The McClatchy report observed that because Van Der Lugt publicly condemned the Syrian government for its blockade of Homs, some rebel activists accused the Assad regime of assassinating him. However, noted the report, radicals with the Islamic State of Iraq and Syria — a rogue al-Qaeda group — have been repeatedly accused of targeting clergy and churches, and even rebel leaders considered them to be suspects in the priest’s killing.

These reports of radical Islamists targeting Christians is borne out by a March 1 report from Voice of Russia that members of a similarly named group, Islamic State of Iraq and the Levant, were engaged in what basically is a Mafia-style protection racket. The radical group has stated that they would “grant their protection” to Christians only if the latter regularly paid off Islamists and performed fewer Christian church services.

The article quoted a statement from the head of the Russian Orthodox Church, Patriarch Kirill, who said that in 2013 alone, more than 70,000 Christians were killed in Syria.

“The Orthodox Church and the entire world are shocked by the horrors of the civil war in Syria,” said Kirill. “All over Syria, Christians — both archbishops and rank-and-file priests, monks and nuns — are being killed or kidnapped. We cannot remain indifferent to the fate of our brothers and sisters in Christ.”

As we noted in our report about the evacuation of Homs on February 7, attempting to find the villains responsible for the suffering in Homs is a difficult assignment, since both sides have conducted military operations to gain control of the city. And while most major media reports portray the Free Syrian Army as a group of patriots fighting to overthrow an evil regime — a regime that is admittedly difficult to defend — the leading rebel groups are by no means free of radical influences. We cited a January 30, 2012 Washington Post report indicating that Syrian opposition leaders have reported an alarming growth within their ranks of fighters from Jabhar al-Nusra, an extremist group linked to al-Qaeda.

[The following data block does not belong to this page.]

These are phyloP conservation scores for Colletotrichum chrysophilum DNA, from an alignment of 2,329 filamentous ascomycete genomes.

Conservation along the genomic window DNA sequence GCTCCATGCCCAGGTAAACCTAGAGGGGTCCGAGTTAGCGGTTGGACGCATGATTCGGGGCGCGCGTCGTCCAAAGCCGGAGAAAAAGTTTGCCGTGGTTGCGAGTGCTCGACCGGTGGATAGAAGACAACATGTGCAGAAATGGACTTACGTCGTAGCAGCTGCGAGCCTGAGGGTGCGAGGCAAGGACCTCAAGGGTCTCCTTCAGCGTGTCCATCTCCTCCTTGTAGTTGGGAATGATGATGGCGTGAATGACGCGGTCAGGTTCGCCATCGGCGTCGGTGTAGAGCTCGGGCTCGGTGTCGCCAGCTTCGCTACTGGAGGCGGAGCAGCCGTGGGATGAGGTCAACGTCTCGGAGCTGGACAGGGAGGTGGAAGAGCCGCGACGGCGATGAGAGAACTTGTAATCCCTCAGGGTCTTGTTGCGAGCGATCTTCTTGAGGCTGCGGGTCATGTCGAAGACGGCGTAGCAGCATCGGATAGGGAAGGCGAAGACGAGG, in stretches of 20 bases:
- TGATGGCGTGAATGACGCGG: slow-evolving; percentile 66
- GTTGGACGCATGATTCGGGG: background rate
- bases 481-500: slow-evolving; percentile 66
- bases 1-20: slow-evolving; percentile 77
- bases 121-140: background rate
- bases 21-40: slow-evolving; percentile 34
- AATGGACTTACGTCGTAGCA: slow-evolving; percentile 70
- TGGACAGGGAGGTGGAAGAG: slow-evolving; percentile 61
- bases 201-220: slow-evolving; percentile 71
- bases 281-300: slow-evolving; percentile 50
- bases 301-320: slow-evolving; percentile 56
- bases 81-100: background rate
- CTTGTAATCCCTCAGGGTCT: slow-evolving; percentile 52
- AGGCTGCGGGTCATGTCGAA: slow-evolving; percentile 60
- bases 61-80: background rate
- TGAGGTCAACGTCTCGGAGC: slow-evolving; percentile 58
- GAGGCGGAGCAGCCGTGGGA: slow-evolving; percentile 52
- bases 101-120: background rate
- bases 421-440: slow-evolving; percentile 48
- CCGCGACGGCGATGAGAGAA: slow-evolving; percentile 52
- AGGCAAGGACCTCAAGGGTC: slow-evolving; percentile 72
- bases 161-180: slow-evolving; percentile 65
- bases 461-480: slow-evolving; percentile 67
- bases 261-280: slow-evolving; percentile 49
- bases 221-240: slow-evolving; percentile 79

The only thing that is certain is that Father Van der Lugt demonstrated remarkable courage by standing by the people he ministered to in the midst of one of the most devastating and chaotic wars in recent memory.

Photo of Father Frans Van der Lugt: AP Images

Related articles: 

Evacuation of Homs Raises Hopes for Syrian Peace Talks

Rebel Atrocities in Syria Escalate, Sparking Alarm Over Obama Plan 

Syrian Rebels Massacre Christian Village 

UN Report Accuses Both Sides in Syria of War Crimes